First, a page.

Lake Winnebago and the surrounding region continue to move through the “Dog Days” of August. Near normal temperatures and limited precipitation created pleasant conditions for outdoor enthusiasts. With just several weeks left prior to Labor Day, anglers hit the area waterways in big numbers this past week.
On Lake Winnebago, water temperatures rose mildly, but overall remained consistent over the past week. Fond du Lac registered 72 degrees, Neenah at 71, Oshkosh at 73, and Lake Poygan came in at 75 degrees. The water clarity on the other hand, has been highly unstable. Portions of the main lake in the northeast corner have visibility at near zero with heavy algae blooms, while the west shore has clarity beyond 3-5 feet.
While mid-August typically produces soft results in most years on the Winnebago system, this year has had remarkable success with walleyes and perch. Nearly every tactic is credible, and most community spots are holding quality fish. It’s nice when the fish are where they are supposed to be!
Walleyes have been scattered over the mud flats for nearly a month now. The large bait schools have largely diminished, and walleyes are actively chasing baits. Given the mild water temperatures, the walleyes have been scattered throughout the water column in the flats.
Too often, anglers target from 13 feet deep to the lake bottom on their presentations for walleyes. Granted this is a critical concept always when fishing walleyes; However, especially on calm, cloudy days, look to the top 7-10 feet of the water column for larger feeding walleyes. This was particularly true the past week.
There are some major mud “schools” which I found with the electronics this week. One school is just north of Stockbridge, and is stacked with the right kind of marks. However, water clarity was so compromised, that this area was slow over the weekend. Multiple schools out of Oshkosh were much more active, mainly due to better visibility.
While trolling hard baits, the key triggers seemed to be 90-125 feet back with shad style baits in the mud. While I had multiple reports of blues and purples working well, ultimately, I found white as the best color. I used a mix of Flicker Shads, Bay Rat lures, Shad raps and even weighted Salmo hornets. Harness trolling was also successful, with several fish coming just 15 feet behind the board with a ¼ ounce weight (up high). Slower speeds were needed to offset clarity issues in some areas of the lake.
If you don’t want to play in the mud, a significant transitional zone bite is occurring for trollers. Weeds and weed debris will be problematic, but worth the effort.
Reef and weed fish are active with the right conditions, and should always be in your thought processes this time of year on Lake Winnebago. This week slip bobbers did very well for perch and walleyes. This slow/still tactic successes may be a result of water clarity, and the fish’s capacity to find the bait.
The majority of anglers are targeting perch across Lake Winnebago. While some consider 7-inch perch a nuisance this year, it is a good sign for upcoming years, assuming those fish are released. Stockbridge has had excellent catch rates, along with Garlic Island and Fisherman’s Road. There has been quite a bit of activity out of Fond du Lac, but I did not receive any reports as to catch rates there.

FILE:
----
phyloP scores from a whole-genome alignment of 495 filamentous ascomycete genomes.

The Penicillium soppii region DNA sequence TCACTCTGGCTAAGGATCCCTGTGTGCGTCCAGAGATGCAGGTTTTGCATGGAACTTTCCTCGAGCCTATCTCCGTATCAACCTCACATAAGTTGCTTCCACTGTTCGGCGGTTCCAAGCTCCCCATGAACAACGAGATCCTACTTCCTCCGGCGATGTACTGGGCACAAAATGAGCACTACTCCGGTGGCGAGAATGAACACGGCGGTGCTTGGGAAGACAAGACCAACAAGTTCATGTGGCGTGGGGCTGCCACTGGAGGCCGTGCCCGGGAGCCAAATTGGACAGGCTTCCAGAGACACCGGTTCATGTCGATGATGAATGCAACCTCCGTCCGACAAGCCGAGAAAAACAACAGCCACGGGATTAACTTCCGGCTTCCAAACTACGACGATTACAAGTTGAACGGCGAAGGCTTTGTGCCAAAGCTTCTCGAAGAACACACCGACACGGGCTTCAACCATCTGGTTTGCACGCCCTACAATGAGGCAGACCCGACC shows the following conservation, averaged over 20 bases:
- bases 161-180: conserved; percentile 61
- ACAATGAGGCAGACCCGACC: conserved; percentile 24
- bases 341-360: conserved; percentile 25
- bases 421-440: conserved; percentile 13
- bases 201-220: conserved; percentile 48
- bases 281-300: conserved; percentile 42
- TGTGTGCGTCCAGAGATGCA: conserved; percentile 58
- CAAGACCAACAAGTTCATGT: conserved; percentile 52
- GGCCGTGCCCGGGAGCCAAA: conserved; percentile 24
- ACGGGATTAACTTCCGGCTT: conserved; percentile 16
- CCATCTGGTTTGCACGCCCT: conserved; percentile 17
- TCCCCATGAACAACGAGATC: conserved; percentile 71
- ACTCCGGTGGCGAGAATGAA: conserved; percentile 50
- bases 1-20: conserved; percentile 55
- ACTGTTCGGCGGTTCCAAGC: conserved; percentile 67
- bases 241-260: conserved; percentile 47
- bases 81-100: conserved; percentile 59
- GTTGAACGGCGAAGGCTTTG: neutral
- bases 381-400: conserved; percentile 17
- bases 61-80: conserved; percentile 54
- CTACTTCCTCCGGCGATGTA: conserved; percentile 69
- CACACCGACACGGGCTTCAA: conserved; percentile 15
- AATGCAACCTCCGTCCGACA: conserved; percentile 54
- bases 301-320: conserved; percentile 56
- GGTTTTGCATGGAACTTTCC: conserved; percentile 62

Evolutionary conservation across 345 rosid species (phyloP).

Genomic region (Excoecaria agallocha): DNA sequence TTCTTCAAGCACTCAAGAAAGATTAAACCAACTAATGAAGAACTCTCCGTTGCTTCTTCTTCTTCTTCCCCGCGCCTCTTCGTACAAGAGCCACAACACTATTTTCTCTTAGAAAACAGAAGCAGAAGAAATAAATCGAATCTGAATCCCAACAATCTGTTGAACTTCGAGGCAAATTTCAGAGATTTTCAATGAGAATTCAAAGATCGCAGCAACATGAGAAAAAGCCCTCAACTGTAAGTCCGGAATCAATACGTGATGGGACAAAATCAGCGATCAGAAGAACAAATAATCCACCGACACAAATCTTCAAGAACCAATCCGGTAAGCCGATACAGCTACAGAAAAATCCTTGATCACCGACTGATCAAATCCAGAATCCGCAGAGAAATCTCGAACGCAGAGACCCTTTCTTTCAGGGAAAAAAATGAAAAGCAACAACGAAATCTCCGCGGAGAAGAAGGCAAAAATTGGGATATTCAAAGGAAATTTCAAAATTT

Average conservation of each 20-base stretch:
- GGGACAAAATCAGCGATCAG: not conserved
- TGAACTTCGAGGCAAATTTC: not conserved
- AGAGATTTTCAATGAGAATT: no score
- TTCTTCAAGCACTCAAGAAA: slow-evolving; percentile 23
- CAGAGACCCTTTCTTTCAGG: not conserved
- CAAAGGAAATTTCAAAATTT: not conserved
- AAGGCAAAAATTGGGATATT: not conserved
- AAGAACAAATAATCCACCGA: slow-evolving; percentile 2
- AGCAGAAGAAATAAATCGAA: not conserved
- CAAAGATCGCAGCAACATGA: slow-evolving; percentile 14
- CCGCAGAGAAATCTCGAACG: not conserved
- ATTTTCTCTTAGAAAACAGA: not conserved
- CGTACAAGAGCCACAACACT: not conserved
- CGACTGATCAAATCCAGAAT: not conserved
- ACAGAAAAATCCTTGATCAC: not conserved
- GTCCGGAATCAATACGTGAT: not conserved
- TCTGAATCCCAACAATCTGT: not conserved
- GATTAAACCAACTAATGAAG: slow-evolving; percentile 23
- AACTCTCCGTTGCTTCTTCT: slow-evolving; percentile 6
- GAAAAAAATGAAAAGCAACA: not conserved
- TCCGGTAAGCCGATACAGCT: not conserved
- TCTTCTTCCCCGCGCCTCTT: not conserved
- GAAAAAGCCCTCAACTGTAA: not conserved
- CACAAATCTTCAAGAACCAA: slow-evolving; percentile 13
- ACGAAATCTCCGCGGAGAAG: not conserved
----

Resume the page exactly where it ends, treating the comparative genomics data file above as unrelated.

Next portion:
The Bay of Green Bay is also on fire for big walleyes and massive perch. It is no secret the annual walleye schools have formed in the Shark Fin area near Geano’s reef. The fish are loosely schooled, and tend to scatter over the course of the day. These fish are receiving a lot of pressure, and overhead noise can turn them inactive and will drive them deep. Low light conditions have been best, so get there early or get there late for the best results.
Nearly all anglers are trolling with crawler harnesses. Color has been a major factor to catch rates. Once a trend is established, I would be aggressive on getting more of that specific color onto your lines.
My experience was that green or gold were the only two colors which netted fish this weekend. Large blades were a critical component this week, especially over-sized willow blades. Like Lake Winnebago, the largest walleyes are feeding up and in the middle of the water column. My largest walleye (29+”) this week came 15 feet back with a one-ounce weight. However, there are good numbers of walleyes and catfish tight to the bottom.
Additionally, The Chambers Island area in the north (upper Door County area) is also producing large walleyes. While the population numbers are limited, the size has been trophy class. Oconto has been pumping out some quality perch, some more than 14 inches.
With just a couple of weeks of Summer left (by the tourism standard), it’s time to get on the water! In a few weeks, anglers will have the lake to ourselves, as the pleasure boats will start to head to storage after Labor Day and when the Glorious Green Bay Packers start their regular season. Now if I could just get a satellite dish and large screen TV on my walleye rig, I’d have it made for Packer Season! Have a great week.
My Fishing Partner